Pro-Con Debate

Fibrinogen Concentrate or Cryoprecipitate for Treatment of Acquired Hypofibrinogenemia in Cardiac Surgical Patients

Nadia B. Hensley, MD; Michael A. Mazzeffi, MD, MPH, MSc, FASA


Anesth Analg. 2021;133(1):19-28. 

In This Article

Cryoprecipitate Disadvantage: Inferior Safety Profile Compared to Fibrinogen Concentrate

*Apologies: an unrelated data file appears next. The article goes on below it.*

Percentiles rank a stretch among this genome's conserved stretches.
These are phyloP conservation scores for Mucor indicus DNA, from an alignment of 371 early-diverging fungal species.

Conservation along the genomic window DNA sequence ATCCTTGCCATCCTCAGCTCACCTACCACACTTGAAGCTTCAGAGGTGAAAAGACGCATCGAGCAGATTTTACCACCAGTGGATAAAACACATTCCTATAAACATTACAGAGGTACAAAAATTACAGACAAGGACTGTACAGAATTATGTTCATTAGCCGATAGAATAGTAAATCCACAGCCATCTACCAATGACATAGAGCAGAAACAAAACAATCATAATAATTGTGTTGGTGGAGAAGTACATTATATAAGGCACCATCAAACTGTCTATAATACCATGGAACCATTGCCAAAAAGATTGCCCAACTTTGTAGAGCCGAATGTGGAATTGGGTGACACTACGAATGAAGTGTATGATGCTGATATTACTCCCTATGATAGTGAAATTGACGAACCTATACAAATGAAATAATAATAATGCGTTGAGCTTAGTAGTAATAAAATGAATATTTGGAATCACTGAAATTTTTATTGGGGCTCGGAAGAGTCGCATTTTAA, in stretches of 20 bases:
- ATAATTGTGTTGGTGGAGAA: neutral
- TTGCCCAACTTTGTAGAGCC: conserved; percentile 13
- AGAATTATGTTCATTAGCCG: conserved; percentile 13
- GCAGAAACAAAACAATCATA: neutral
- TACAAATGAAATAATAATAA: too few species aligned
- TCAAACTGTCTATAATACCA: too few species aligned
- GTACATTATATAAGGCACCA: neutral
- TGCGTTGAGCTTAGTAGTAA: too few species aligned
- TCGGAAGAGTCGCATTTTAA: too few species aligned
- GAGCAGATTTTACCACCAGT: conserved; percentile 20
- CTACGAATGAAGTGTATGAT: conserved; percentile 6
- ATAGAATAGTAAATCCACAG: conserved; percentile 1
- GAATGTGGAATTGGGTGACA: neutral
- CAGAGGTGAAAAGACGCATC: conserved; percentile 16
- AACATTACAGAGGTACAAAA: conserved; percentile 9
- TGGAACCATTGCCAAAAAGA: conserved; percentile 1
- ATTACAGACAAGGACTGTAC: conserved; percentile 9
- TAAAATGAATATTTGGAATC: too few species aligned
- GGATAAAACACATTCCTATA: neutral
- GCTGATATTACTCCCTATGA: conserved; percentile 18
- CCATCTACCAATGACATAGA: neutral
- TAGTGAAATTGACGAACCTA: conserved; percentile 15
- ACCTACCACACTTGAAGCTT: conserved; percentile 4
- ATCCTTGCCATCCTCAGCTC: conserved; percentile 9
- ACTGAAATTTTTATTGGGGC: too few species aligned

The risk of pathogen transmission is one of the primary reasons that cryoprecipitate was removed from European markets. Similar to other allogeneic blood products, cryoprecipitate undergoes nucleic acid testing for HIV, hepatitis B, and hepatitis C. Yet, it does not undergo viral inactivation, as it occurs with fibrinogen concentrate. Over 10,000 men with hemophilia were infected with HIV through blood transfusion in the United States before universal HIV screening began. Although the direct acquisition cost for fibrinogen concentrate is higher in the United States, this type of analysis does not take into account the cost associated with pathogen transmission.[45] It is important to note that as Europe withdrew cryoprecipitate from its markets 15 years ago, it has not reversed course based on the new information. After the FIBRES study, Health Canada also approved fibrinogen concentrate to treat acquired hypofibrinogenemia.